The Dirt was directed by Jeff Tremaine who you may remember was a director on the Jackass films and series. The cast members are also relative unknowns with lead guitarist Mick Mars played by Iwan Rheon, who is best known for his role as bad guy Ramsay Bolton from Games of Thrones. Drummer Tommy Lee played by Colson Baker AKA rapper Machine Gun Kelly, Daniel Webber as singer Vince Neil played Lee Harvey Oswald in 11.22.63 and finally we have bassist Nikki Sixx played by English actor Dough Booth from Pride and Prejudice and Zombies. The narration is primarily told by Booth’s Nikki Sixx but each band member will have his opportunity to tell a piece of the story.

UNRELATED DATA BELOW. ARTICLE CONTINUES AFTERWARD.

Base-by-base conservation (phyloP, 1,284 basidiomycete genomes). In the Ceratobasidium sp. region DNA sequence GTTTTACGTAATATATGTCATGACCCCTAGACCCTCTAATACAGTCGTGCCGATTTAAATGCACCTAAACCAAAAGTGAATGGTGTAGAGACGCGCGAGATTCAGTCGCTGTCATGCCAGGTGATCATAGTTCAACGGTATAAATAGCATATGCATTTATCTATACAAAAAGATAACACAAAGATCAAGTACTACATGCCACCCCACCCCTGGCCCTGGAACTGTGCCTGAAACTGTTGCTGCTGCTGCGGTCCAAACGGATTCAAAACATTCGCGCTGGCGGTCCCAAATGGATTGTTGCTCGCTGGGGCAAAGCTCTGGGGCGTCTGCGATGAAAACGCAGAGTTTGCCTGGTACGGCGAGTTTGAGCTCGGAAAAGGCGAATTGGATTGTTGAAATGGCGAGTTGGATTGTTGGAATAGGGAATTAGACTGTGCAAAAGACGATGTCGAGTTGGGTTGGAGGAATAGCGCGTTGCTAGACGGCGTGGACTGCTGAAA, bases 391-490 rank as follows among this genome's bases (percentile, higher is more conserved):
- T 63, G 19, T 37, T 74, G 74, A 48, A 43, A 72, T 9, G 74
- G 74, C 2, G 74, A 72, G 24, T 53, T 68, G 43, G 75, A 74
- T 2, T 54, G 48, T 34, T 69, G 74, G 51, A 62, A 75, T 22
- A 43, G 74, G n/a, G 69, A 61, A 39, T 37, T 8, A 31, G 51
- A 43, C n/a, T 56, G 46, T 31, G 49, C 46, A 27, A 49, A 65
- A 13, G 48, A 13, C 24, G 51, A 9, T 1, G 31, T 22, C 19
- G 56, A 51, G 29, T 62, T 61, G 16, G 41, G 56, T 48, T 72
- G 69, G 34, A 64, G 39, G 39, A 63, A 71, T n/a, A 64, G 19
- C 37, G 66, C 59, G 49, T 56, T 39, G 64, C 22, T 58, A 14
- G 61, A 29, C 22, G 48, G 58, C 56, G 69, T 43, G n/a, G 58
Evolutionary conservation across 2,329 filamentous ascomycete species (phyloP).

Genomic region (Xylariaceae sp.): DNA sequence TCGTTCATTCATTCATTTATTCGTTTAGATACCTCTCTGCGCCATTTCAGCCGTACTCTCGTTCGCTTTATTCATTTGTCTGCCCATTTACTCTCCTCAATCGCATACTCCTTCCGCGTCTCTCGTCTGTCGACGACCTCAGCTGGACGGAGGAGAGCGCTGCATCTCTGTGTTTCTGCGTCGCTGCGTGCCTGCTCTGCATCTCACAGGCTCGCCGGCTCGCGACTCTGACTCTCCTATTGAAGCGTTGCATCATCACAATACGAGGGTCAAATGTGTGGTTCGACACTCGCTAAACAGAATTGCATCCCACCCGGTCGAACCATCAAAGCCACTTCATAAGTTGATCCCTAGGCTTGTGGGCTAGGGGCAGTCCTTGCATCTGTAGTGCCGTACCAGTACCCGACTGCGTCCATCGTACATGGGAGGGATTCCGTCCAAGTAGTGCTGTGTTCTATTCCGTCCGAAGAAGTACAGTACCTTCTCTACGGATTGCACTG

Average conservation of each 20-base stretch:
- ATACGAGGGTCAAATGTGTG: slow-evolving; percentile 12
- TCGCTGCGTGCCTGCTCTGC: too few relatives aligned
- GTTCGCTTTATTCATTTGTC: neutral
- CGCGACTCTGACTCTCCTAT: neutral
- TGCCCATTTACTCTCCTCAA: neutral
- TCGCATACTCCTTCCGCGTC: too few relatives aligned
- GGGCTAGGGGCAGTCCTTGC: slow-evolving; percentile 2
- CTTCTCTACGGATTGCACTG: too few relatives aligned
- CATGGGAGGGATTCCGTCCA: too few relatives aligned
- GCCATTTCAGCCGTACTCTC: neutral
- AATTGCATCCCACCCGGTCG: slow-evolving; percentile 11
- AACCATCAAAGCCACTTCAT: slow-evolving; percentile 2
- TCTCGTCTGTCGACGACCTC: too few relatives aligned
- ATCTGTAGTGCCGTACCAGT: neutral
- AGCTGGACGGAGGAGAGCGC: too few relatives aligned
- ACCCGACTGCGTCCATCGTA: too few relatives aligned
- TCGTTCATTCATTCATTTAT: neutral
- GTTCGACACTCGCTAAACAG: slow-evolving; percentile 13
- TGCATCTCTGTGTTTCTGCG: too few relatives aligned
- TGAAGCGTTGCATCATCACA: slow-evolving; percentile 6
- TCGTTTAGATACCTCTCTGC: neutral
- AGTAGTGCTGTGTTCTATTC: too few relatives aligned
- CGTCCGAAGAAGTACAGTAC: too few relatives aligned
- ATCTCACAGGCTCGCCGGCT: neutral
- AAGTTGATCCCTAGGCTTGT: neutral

I have to admit when I first heard who was cast in the roles, I was skeptical that these guys could pull off the roles they were being tasked with but by and large, I’m happy to say that I was wrong to doubt these guys. The dialogue did feel a little janky at times but these guys all worked with what they were given and delivered extremely convincing performances in their respective roles. It was very obvious to me that they worked really hard at getting the mannerisms and moves right down to a science(watch the end credits you’ll see). One person who, for me, really stood out was Colson Baker (Machine Gun Kelly). I found him to be the very embodiment of Tommy Lee who has always been one of those guys who just always seems to have limitless energy. There’s actually a really great moment late in the film where Tommy Lee breaks the fourth wall and speaks directly to the camera for a moment to talk to the viewer about what his typical day was all about as a rock star. That’s not to take anything away from Daniel Webber. He sure hit those feels strings in me during the scenes with his daughter and even after that when the whole bad got together with him after his devastating loss. Another pretty fantastic casting was Tony Cavalero’s take on Ozzy Osbourne. That guy right there NEEDS to be in the Ozzy biopic because he was simply fantastic.